3 oz (85gm) American Cascade hops


Mash in at 120 degrees F (49C), hold 60 minutes. Raise to 158F (70C) for conversion. Boil wort about 1:30 plus; whirlpool. Ferment with a good ale yeast. Do not filter.
Original gravity: 11 plato
(SG: 1.044); 4.5 % alcohol
Terminal 2.1 plato
(SG: 1.008)
color 7 SRM
They imply that this is Widmer's actual recipe. You'll note that no AA% is given for the hops and the yeast is a little vague! I'd go with the WLP320. I think the critical ingredients may be that yeast and the munich malt.
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Old 04-19-2007, 03:36 AM   #6
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Well, mixing your recipe and some info I've found, I came up with this:

Grains:
4.5 lb 2-Row Pale malt
3.5 lb Wheat malt
0.5 lb Munich
.25 lb Crystal (or carmel) 40

Hops:
0.5 oz Tettnang (60)
0.5 oz Tettnang (40)
0.5 oz Tettnang (30)
0.5 oz Cascade (5)

WL 320 American Hefe

Does this look... just?

I'm a little worried doing this for my first AG. The whole... step-mash thing. Would it make sense to mash in to my mash tun at 120, let sit for 60 minutes. Then, transfer to my brewpot, heat it quickly up to 152, and transfer back to my mash tun??? Might as well jump right into AG guns blaring.
-Ben

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Thinking About: Strawberries and Cream Ale

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Secondary Fermenter:"C-4 IPA!", American Wheat


Conditioning: 4 C's IPA

Drinkin': 4 C's American Pale Ale
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Old 04-22-2007, 05:24 PM   #7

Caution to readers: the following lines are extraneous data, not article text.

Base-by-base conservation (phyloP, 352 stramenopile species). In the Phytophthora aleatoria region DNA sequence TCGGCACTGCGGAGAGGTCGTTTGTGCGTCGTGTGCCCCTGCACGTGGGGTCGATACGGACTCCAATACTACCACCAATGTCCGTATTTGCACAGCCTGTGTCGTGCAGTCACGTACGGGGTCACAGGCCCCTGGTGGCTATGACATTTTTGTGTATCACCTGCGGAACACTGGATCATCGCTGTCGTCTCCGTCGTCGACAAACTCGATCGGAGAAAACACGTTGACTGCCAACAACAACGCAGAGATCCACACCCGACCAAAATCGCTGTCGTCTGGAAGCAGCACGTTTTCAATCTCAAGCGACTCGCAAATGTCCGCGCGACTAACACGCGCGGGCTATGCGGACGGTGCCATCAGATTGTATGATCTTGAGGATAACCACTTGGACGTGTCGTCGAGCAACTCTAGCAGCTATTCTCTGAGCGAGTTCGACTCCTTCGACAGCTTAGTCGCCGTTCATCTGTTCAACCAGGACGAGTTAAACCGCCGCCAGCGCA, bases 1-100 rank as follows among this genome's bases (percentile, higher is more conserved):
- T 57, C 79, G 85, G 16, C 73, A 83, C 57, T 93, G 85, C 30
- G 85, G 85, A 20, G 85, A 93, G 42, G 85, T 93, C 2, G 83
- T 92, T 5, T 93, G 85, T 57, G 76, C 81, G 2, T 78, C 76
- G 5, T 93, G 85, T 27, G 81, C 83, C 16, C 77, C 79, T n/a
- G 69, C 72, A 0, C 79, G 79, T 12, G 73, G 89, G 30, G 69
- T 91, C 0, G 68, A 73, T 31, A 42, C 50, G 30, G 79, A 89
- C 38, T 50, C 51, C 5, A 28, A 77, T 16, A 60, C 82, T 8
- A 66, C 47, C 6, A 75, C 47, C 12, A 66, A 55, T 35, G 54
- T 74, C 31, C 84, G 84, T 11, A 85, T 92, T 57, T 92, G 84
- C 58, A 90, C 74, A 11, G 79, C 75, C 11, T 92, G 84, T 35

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The defeaning silence leads me to believe this isn't a great way to start out AG....

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Thinking About: Strawberries and Cream Ale

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Secondary Fermenter:"C-4 IPA!", American Wheat


Conditioning: 4 C's IPA

Drinkin': 4 C's American Pale Ale
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Old 04-23-2007, 02:39 PM   #8
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I would recommend just doing a single infusion mash for your first AG. I'm going to be brewing a wit using that technique.
If you want to do a step mash in a cooler there are two recommended methods. One mashing in with a really thick mash (.75-1 qt/#) at your first temp. Then adding boiling water to bring your temp up to your second rest. This is called a step infusion.
The second technique is after your first step, pull out a volume of thick mash (more grains than water) and bring it to a boil before adding it back into the mash. This is a decoction mash.
Until I get a good feel for AG brewing in general I will stick with single infusion.
Craig

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Old 04-23-2007, 05:37 PM   #9
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I think I'll double it up. I'll do an IPA for my first AG this weekend and a Widmer-esque Hefe a few days later, assuming everything went well.

Will it hurt to do some transfering back and forth between my Mash tun and brewpot?

-Ben

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Thinking About: Strawberries and Cream Ale

Primary Fermenter: Nuthin...

Secondary Fermenter:"C-4 IPA!", American Wheat


Conditioning: 4 C's IPA

Drinkin': 4 C's American Pale Ale